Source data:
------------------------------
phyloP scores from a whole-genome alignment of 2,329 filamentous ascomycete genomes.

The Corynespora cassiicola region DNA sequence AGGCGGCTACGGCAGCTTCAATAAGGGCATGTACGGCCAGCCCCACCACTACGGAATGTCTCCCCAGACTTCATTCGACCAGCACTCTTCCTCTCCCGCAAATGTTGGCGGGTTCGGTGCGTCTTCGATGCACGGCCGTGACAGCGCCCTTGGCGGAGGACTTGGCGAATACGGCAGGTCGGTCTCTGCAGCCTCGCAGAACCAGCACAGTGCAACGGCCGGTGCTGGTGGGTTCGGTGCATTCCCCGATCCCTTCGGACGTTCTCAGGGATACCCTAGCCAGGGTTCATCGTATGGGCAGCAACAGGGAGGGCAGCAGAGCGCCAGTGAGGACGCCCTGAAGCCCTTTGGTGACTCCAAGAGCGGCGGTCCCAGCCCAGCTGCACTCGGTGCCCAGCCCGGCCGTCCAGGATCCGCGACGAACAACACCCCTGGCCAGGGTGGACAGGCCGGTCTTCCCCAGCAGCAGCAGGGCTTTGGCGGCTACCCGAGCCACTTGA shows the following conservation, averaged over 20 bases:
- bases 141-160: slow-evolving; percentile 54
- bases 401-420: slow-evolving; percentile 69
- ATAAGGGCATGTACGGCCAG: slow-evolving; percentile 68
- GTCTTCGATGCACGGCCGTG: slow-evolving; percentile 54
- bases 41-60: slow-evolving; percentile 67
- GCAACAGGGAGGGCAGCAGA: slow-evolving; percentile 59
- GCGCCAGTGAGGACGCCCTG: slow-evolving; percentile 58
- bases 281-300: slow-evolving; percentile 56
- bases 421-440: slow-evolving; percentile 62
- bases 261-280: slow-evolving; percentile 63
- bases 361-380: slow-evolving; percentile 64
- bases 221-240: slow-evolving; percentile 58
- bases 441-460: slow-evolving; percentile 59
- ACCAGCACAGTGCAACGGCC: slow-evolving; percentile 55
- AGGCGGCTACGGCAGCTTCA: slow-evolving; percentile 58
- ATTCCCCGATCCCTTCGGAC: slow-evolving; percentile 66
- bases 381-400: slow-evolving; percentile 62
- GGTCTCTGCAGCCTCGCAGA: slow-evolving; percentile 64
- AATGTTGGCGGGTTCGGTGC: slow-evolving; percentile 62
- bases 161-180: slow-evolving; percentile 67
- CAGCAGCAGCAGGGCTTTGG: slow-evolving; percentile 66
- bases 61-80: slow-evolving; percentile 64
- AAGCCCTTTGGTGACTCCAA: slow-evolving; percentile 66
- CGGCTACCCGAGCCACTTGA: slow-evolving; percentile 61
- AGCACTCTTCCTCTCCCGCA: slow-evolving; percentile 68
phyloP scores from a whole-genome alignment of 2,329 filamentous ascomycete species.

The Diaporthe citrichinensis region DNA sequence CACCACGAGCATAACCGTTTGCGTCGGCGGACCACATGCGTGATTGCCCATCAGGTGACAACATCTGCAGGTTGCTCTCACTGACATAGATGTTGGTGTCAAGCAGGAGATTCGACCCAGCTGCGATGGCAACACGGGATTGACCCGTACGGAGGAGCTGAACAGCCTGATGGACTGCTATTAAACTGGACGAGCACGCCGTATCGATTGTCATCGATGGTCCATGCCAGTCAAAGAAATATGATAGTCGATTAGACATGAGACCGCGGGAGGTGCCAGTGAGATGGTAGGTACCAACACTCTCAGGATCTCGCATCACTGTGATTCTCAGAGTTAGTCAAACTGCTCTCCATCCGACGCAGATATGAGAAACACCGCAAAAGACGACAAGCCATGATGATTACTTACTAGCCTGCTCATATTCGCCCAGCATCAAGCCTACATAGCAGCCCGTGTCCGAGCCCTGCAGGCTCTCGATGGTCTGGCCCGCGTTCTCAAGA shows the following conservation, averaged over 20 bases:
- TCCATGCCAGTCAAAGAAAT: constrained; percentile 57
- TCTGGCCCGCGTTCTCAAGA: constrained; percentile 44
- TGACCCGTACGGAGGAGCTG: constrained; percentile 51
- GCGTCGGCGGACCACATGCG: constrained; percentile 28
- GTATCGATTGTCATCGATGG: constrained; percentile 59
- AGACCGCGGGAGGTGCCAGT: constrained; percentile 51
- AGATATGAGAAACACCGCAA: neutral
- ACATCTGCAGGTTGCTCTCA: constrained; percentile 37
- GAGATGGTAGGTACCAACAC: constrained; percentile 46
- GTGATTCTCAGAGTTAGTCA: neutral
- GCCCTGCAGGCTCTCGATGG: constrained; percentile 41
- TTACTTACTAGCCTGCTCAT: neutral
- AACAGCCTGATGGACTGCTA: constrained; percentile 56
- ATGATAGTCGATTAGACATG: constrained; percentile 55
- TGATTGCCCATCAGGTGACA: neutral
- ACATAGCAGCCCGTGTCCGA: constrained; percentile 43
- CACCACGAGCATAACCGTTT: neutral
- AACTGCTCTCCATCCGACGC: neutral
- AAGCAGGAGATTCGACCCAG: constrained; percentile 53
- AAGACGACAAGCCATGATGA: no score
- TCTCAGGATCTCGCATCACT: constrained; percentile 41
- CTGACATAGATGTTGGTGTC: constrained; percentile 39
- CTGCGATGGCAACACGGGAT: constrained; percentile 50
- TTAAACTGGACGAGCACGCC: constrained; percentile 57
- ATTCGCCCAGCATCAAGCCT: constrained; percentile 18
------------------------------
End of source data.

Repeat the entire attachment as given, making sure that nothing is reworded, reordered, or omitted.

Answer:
phyloP scores from a whole-genome alignment of 2,329 filamentous ascomycete genomes.

The Corynespora cassiicola region DNA sequence AGGCGGCTACGGCAGCTTCAATAAGGGCATGTACGGCCAGCCCCACCACTACGGAATGTCTCCCCAGACTTCATTCGACCAGCACTCTTCCTCTCCCGCAAATGTTGGCGGGTTCGGTGCGTCTTCGATGCACGGCCGTGACAGCGCCCTTGGCGGAGGACTTGGCGAATACGGCAGGTCGGTCTCTGCAGCCTCGCAGAACCAGCACAGTGCAACGGCCGGTGCTGGTGGGTTCGGTGCATTCCCCGATCCCTTCGGACGTTCTCAGGGATACCCTAGCCAGGGTTCATCGTATGGGCAGCAACAGGGAGGGCAGCAGAGCGCCAGTGAGGACGCCCTGAAGCCCTTTGGTGACTCCAAGAGCGGCGGTCCCAGCCCAGCTGCACTCGGTGCCCAGCCCGGCCGTCCAGGATCCGCGACGAACAACACCCCTGGCCAGGGTGGACAGGCCGGTCTTCCCCAGCAGCAGCAGGGCTTTGGCGGCTACCCGAGCCACTTGA shows the following conservation, averaged over 20 bases:
- bases 141-160: slow-evolving; percentile 54
- bases 401-420: slow-evolving; percentile 69
- ATAAGGGCATGTACGGCCAG: slow-evolving; percentile 68
- GTCTTCGATGCACGGCCGTG: slow-evolving; percentile 54
- bases 41-60: slow-evolving; percentile 67
- GCAACAGGGAGGGCAGCAGA: slow-evolving; percentile 59
- GCGCCAGTGAGGACGCCCTG: slow-evolving; percentile 58
- bases 281-300: slow-evolving; percentile 56
- bases 421-440: slow-evolving; percentile 62
- bases 261-280: slow-evolving; percentile 63
- bases 361-380: slow-evolving; percentile 64
- bases 221-240: slow-evolving; percentile 58
- bases 441-460: slow-evolving; percentile 59
- ACCAGCACAGTGCAACGGCC: slow-evolving; percentile 55
- AGGCGGCTACGGCAGCTTCA: slow-evolving; percentile 58
- ATTCCCCGATCCCTTCGGAC: slow-evolving; percentile 66
- bases 381-400: slow-evolving; percentile 62
- GGTCTCTGCAGCCTCGCAGA: slow-evolving; percentile 64
- AATGTTGGCGGGTTCGGTGC: slow-evolving; percentile 62
- bases 161-180: slow-evolving; percentile 67
- CAGCAGCAGCAGGGCTTTGG: slow-evolving; percentile 66
- bases 61-80: slow-evolving; percentile 64
- AAGCCCTTTGGTGACTCCAA: slow-evolving; percentile 66
- CGGCTACCCGAGCCACTTGA: slow-evolving; percentile 61
- AGCACTCTTCCTCTCCCGCA: slow-evolving; percentile 68
phyloP scores from a whole-genome alignment of 2,329 filamentous ascomycete species.

The Diaporthe citrichinensis region DNA sequence CACCACGAGCATAACCGTTTGCGTCGGCGGACCACATGCGTGATTGCCCATCAGGTGACAACATCTGCAGGTTGCTCTCACTGACATAGATGTTGGTGTCAAGCAGGAGATTCGACCCAGCTGCGATGGCAACACGGGATTGACCCGTACGGAGGAGCTGAACAGCCTGATGGACTGCTATTAAACTGGACGAGCACGCCGTATCGATTGTCATCGATGGTCCATGCCAGTCAAAGAAATATGATAGTCGATTAGACATGAGACCGCGGGAGGTGCCAGTGAGATGGTAGGTACCAACACTCTCAGGATCTCGCATCACTGTGATTCTCAGAGTTAGTCAAACTGCTCTCCATCCGACGCAGATATGAGAAACACCGCAAAAGACGACAAGCCATGATGATTACTTACTAGCCTGCTCATATTCGCCCAGCATCAAGCCTACATAGCAGCCCGTGTCCGAGCCCTGCAGGCTCTCGATGGTCTGGCCCGCGTTCTCAAGA shows the following conservation, averaged over 20 bases:
- TCCATGCCAGTCAAAGAAAT: constrained; percentile 57
- TCTGGCCCGCGTTCTCAAGA: constrained; percentile 44
- TGACCCGTACGGAGGAGCTG: constrained; percentile 51
- GCGTCGGCGGACCACATGCG: constrained; percentile 28
- GTATCGATTGTCATCGATGG: constrained; percentile 59
- AGACCGCGGGAGGTGCCAGT: constrained; percentile 51
- AGATATGAGAAACACCGCAA: neutral
- ACATCTGCAGGTTGCTCTCA: constrained; percentile 37
- GAGATGGTAGGTACCAACAC: constrained; percentile 46
- GTGATTCTCAGAGTTAGTCA: neutral
- GCCCTGCAGGCTCTCGATGG: constrained; percentile 41
- TTACTTACTAGCCTGCTCAT: neutral
- AACAGCCTGATGGACTGCTA: constrained; percentile 56
- ATGATAGTCGATTAGACATG: constrained; percentile 55
- TGATTGCCCATCAGGTGACA: neutral
- ACATAGCAGCCCGTGTCCGA: constrained; percentile 43
- CACCACGAGCATAACCGTTT: neutral
- AACTGCTCTCCATCCGACGC: neutral
- AAGCAGGAGATTCGACCCAG: constrained; percentile 53
- AAGACGACAAGCCATGATGA: no score
- TCTCAGGATCTCGCATCACT: constrained; percentile 41
- CTGACATAGATGTTGGTGTC: constrained; percentile 39
- CTGCGATGGCAACACGGGAT: constrained; percentile 50
- TTAAACTGGACGAGCACGCC: constrained; percentile 57
- ATTCGCCCAGCATCAAGCCT: constrained; percentile 18